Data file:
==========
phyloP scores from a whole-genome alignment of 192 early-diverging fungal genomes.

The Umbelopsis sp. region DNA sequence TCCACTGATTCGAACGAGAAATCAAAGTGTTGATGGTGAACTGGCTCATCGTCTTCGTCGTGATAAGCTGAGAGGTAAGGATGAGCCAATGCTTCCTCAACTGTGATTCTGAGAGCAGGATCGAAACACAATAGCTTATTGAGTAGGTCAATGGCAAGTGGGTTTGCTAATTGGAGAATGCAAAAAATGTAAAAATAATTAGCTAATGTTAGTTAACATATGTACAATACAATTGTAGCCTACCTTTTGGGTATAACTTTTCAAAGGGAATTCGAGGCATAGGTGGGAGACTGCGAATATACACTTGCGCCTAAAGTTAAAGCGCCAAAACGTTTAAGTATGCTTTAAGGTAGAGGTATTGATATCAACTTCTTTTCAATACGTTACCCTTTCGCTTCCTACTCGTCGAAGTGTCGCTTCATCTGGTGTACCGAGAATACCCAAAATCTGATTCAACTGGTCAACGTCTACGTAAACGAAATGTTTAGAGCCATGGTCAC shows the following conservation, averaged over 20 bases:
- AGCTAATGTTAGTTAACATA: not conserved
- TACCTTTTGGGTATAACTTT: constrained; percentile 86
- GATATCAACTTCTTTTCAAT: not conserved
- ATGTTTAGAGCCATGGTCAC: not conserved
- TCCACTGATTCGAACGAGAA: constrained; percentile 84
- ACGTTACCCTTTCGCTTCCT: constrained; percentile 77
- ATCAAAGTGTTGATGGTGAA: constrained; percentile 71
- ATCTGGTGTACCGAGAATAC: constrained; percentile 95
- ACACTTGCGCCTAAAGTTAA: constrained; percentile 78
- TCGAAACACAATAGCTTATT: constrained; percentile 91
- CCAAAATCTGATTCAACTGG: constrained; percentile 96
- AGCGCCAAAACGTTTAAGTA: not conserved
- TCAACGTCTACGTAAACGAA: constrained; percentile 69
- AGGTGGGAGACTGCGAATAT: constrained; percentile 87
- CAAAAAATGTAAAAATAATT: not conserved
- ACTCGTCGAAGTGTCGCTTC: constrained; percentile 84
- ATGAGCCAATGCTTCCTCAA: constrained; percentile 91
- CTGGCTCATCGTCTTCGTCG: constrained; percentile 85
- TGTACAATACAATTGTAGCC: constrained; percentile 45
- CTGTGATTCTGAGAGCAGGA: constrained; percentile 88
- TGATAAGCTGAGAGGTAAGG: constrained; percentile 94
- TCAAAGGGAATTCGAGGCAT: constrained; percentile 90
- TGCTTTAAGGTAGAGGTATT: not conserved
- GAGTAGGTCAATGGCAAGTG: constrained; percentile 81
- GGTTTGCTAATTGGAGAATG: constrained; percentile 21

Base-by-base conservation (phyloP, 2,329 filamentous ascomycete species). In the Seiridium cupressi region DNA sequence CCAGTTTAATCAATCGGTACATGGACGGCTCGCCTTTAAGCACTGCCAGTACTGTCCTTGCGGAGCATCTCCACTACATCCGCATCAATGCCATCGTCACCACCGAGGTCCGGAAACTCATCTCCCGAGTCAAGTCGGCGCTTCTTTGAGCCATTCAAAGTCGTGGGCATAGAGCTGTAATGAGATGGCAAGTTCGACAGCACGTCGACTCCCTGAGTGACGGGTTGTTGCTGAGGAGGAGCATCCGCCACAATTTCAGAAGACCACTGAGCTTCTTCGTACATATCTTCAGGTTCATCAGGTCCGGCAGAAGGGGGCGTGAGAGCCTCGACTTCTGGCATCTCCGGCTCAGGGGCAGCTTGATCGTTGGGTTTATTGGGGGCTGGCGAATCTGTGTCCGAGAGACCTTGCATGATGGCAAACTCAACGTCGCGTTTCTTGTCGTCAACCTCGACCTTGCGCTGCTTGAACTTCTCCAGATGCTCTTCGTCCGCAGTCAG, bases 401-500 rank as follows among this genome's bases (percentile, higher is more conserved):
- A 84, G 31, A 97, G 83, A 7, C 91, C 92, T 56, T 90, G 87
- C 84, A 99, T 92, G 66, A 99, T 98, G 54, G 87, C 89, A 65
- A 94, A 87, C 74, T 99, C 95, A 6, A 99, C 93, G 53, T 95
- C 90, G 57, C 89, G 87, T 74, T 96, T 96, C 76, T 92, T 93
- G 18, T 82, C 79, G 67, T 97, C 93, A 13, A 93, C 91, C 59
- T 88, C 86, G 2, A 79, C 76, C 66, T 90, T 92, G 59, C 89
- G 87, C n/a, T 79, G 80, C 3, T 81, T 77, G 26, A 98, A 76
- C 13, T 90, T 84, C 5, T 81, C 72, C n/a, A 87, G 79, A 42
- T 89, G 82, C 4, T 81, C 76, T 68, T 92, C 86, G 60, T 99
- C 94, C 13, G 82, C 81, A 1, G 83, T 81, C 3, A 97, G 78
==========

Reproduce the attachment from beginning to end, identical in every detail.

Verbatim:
phyloP scores from a whole-genome alignment of 192 early-diverging fungal genomes.

The Umbelopsis sp. region DNA sequence TCCACTGATTCGAACGAGAAATCAAAGTGTTGATGGTGAACTGGCTCATCGTCTTCGTCGTGATAAGCTGAGAGGTAAGGATGAGCCAATGCTTCCTCAACTGTGATTCTGAGAGCAGGATCGAAACACAATAGCTTATTGAGTAGGTCAATGGCAAGTGGGTTTGCTAATTGGAGAATGCAAAAAATGTAAAAATAATTAGCTAATGTTAGTTAACATATGTACAATACAATTGTAGCCTACCTTTTGGGTATAACTTTTCAAAGGGAATTCGAGGCATAGGTGGGAGACTGCGAATATACACTTGCGCCTAAAGTTAAAGCGCCAAAACGTTTAAGTATGCTTTAAGGTAGAGGTATTGATATCAACTTCTTTTCAATACGTTACCCTTTCGCTTCCTACTCGTCGAAGTGTCGCTTCATCTGGTGTACCGAGAATACCCAAAATCTGATTCAACTGGTCAACGTCTACGTAAACGAAATGTTTAGAGCCATGGTCAC shows the following conservation, averaged over 20 bases:
- AGCTAATGTTAGTTAACATA: not conserved
- TACCTTTTGGGTATAACTTT: constrained; percentile 86
- GATATCAACTTCTTTTCAAT: not conserved
- ATGTTTAGAGCCATGGTCAC: not conserved
- TCCACTGATTCGAACGAGAA: constrained; percentile 84
- ACGTTACCCTTTCGCTTCCT: constrained; percentile 77
- ATCAAAGTGTTGATGGTGAA: constrained; percentile 71
- ATCTGGTGTACCGAGAATAC: constrained; percentile 95
- ACACTTGCGCCTAAAGTTAA: constrained; percentile 78
- TCGAAACACAATAGCTTATT: constrained; percentile 91
- CCAAAATCTGATTCAACTGG: constrained; percentile 96
- AGCGCCAAAACGTTTAAGTA: not conserved
- TCAACGTCTACGTAAACGAA: constrained; percentile 69
- AGGTGGGAGACTGCGAATAT: constrained; percentile 87
- CAAAAAATGTAAAAATAATT: not conserved
- ACTCGTCGAAGTGTCGCTTC: constrained; percentile 84
- ATGAGCCAATGCTTCCTCAA: constrained; percentile 91
- CTGGCTCATCGTCTTCGTCG: constrained; percentile 85
- TGTACAATACAATTGTAGCC: constrained; percentile 45
- CTGTGATTCTGAGAGCAGGA: constrained; percentile 88
- TGATAAGCTGAGAGGTAAGG: constrained; percentile 94
- TCAAAGGGAATTCGAGGCAT: constrained; percentile 90
- TGCTTTAAGGTAGAGGTATT: not conserved
- GAGTAGGTCAATGGCAAGTG: constrained; percentile 81
- GGTTTGCTAATTGGAGAATG: constrained; percentile 21

Base-by-base conservation (phyloP, 2,329 filamentous ascomycete species). In the Seiridium cupressi region DNA sequence CCAGTTTAATCAATCGGTACATGGACGGCTCGCCTTTAAGCACTGCCAGTACTGTCCTTGCGGAGCATCTCCACTACATCCGCATCAATGCCATCGTCACCACCGAGGTCCGGAAACTCATCTCCCGAGTCAAGTCGGCGCTTCTTTGAGCCATTCAAAGTCGTGGGCATAGAGCTGTAATGAGATGGCAAGTTCGACAGCACGTCGACTCCCTGAGTGACGGGTTGTTGCTGAGGAGGAGCATCCGCCACAATTTCAGAAGACCACTGAGCTTCTTCGTACATATCTTCAGGTTCATCAGGTCCGGCAGAAGGGGGCGTGAGAGCCTCGACTTCTGGCATCTCCGGCTCAGGGGCAGCTTGATCGTTGGGTTTATTGGGGGCTGGCGAATCTGTGTCCGAGAGACCTTGCATGATGGCAAACTCAACGTCGCGTTTCTTGTCGTCAACCTCGACCTTGCGCTGCTTGAACTTCTCCAGATGCTCTTCGTCCGCAGTCAG, bases 401-500 rank as follows among this genome's bases (percentile, higher is more conserved):
- A 84, G 31, A 97, G 83, A 7, C 91, C 92, T 56, T 90, G 87
- C 84, A 99, T 92, G 66, A 99, T 98, G 54, G 87, C 89, A 65
- A 94, A 87, C 74, T 99, C 95, A 6, A 99, C 93, G 53, T 95
- C 90, G 57, C 89, G 87, T 74, T 96, T 96, C 76, T 92, T 93
- G 18, T 82, C 79, G 67, T 97, C 93, A 13, A 93, C 91, C 59
- T 88, C 86, G 2, A 79, C 76, C 66, T 90, T 92, G 59, C 89
- G 87, C n/a, T 79, G 80, C 3, T 81, T 77, G 26, A 98, A 76
- C 13, T 90, T 84, C 5, T 81, C 72, C n/a, A 87, G 79, A 42
- T 89, G 82, C 4, T 81, C 76, T 68, T 92, C 86, G 60, T 99
- C 94, C 13, G 82, C 81, A 1, G 83, T 81, C 3, A 97, G 78